Web scraping with OpenAustralia.org

Last week I attended a web scraping training session run by the OpenAustralia Foundation.  It was day rammed full of hands-on work, and run with lots of positive encouragement and enthusiasm by Luke and Henare. 

Using the morph.io platform (seriously - what an amazing resource is this?!), Luke and Henare walked us through how to scrape a “random” page of the Australian Parliament. Interestingly, while doing this we learnt that Cory Bernadi’s parliamentary ID is G0D (and I am serious …*G0D*…).

Type this URL into your browser to see I'm not joking! 

Type this URL into your browser to see I'm not joking! 

We were then set two tasks that we paired up for. The first was to scrape data from the NSW Regional Fire Service Daily Fire Warnings which you can check out here , and if you ever feel like it, you can download the csv, or even access an API! It’s updated daily (this part is magical). I will be looking at this over the summer and see what changes by council region. We also started off one that scraped a link and description of every bill passed in the NSW Parliament since 1997. This isn't working yet :-(  so I won’t link it, but it’s on my list of things to fix this week.

Built with my partner, we created a tool that scrapes the daily fire ratings and total fire bans in NSW

Built with my partner, we created a tool that scrapes the daily fire ratings and total fire bans in NSW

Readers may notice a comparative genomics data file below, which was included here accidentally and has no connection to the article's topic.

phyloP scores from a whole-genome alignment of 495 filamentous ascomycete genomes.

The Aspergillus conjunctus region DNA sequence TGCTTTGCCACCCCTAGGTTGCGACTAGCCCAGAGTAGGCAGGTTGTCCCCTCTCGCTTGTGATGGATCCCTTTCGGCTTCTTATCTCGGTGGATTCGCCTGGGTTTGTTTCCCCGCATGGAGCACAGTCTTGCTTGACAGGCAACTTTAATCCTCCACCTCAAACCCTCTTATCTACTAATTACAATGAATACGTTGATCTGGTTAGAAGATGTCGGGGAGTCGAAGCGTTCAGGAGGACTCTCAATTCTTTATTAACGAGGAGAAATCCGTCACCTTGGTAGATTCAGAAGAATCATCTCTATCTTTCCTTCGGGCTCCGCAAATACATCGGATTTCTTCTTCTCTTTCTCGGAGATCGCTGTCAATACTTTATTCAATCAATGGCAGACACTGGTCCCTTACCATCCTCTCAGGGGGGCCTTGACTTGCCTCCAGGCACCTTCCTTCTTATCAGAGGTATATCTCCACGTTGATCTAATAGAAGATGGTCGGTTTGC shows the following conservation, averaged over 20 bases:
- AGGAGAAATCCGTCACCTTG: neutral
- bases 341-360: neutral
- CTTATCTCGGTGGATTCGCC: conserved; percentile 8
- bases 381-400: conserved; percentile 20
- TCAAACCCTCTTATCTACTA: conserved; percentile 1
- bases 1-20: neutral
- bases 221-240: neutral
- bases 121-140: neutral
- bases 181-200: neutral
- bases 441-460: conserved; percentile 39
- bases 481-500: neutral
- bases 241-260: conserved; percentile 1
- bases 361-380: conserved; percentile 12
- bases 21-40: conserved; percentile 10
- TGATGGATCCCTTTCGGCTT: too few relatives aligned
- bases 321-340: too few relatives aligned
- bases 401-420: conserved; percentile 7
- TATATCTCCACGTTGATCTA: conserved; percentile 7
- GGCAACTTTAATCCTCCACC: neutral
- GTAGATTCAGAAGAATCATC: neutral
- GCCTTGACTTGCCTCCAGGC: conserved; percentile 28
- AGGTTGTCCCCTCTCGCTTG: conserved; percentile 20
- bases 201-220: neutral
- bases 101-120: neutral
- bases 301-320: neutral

We created the code in Ruby, so we had a little quick crash course on how it works, but Luke and Hanare kept it very beginner-friendly, and their encouragement and positivity made us all leave feeling like we could do ANYTHING.

One of the great things about this course is that the course fee went straight back into the OpenAustralia Foundation, which is all about gearing Australians (and beyond) up with the tools and information to help delve into and understand further our democratic process. They created and maintain morph.io which is such an amazing resource used by people all around the world (go and have a search of the available data sets on there), plus Open Australia, and Planning Alerts (https://www.openaustraliafoundation.org.au/projects/). Great stuff!

Having skills like this means getting access to data that may be "hidden" is easier. As we also discovered, it helps you understand further about data structures, and how data is classified by organisations. Peeping under the hood is fun! 

Keep an eye out on the @OpenAustralia twitter feed for upcoming courses, as it’s definitely worth attending (I’d recommend it to all my data-loving MDSI comrades!). Oh, and they had catering from Fleetwood Machiato . Seriously very good!